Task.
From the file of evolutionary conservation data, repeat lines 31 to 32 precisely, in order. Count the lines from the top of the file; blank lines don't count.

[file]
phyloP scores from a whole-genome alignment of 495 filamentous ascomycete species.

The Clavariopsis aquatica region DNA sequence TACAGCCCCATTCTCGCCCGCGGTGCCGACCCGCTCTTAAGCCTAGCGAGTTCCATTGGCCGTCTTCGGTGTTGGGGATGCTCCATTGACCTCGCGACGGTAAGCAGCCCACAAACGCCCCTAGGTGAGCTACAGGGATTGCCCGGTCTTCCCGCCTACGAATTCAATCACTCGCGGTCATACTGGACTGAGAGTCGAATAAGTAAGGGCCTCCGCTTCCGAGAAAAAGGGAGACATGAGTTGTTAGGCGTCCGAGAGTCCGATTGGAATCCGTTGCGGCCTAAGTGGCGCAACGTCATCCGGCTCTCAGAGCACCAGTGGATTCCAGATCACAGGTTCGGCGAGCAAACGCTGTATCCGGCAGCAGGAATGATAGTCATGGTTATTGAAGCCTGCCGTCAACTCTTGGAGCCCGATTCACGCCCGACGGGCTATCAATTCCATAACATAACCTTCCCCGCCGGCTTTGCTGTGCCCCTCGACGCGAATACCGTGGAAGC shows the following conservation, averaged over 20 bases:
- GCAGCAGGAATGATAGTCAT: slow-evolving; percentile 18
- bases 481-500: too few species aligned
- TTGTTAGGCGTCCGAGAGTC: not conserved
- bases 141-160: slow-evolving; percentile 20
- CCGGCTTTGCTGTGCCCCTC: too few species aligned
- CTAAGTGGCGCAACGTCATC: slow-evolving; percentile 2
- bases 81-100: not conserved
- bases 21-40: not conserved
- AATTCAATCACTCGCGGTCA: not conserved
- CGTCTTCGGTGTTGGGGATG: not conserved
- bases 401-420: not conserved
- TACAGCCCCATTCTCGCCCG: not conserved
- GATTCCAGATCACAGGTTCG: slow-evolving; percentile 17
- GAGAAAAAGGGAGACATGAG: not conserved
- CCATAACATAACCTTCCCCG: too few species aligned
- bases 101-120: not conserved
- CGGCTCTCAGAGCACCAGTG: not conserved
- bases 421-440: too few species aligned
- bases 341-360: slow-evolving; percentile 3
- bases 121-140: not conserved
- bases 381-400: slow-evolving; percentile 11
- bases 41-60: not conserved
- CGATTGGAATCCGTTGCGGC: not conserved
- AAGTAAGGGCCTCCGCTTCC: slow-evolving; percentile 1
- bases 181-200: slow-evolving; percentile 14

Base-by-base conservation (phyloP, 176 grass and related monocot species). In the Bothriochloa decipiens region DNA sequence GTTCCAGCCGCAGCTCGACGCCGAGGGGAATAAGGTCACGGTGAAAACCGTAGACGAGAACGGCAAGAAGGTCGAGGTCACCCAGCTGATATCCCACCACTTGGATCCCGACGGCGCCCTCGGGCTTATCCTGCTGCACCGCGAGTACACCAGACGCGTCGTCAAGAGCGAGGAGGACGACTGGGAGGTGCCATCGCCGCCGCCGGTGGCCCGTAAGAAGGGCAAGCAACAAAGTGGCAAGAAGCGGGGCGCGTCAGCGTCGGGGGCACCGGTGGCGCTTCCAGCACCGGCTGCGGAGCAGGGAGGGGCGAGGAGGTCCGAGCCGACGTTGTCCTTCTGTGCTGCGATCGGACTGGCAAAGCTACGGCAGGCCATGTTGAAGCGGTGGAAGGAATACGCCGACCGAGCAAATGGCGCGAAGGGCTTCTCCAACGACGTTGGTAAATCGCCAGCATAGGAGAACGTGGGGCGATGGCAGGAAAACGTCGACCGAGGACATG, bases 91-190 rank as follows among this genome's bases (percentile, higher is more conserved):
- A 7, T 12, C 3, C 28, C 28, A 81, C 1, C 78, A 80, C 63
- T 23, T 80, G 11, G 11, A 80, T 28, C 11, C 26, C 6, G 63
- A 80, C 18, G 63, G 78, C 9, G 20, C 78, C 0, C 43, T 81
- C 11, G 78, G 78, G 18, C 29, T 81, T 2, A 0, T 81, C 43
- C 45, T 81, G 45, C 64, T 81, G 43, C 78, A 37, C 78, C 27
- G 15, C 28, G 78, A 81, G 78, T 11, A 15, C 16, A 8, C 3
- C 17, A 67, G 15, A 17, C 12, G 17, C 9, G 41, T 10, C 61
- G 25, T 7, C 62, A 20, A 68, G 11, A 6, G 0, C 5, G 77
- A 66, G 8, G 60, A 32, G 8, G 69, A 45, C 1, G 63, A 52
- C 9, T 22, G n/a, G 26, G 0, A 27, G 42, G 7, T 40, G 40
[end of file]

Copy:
- A 80, C 18, G 63, G 78, C 9, G 20, C 78, C 0, C 43, T 81
- C 11, G 78, G 78, G 18, C 29, T 81, T 2, A 0, T 81, C 43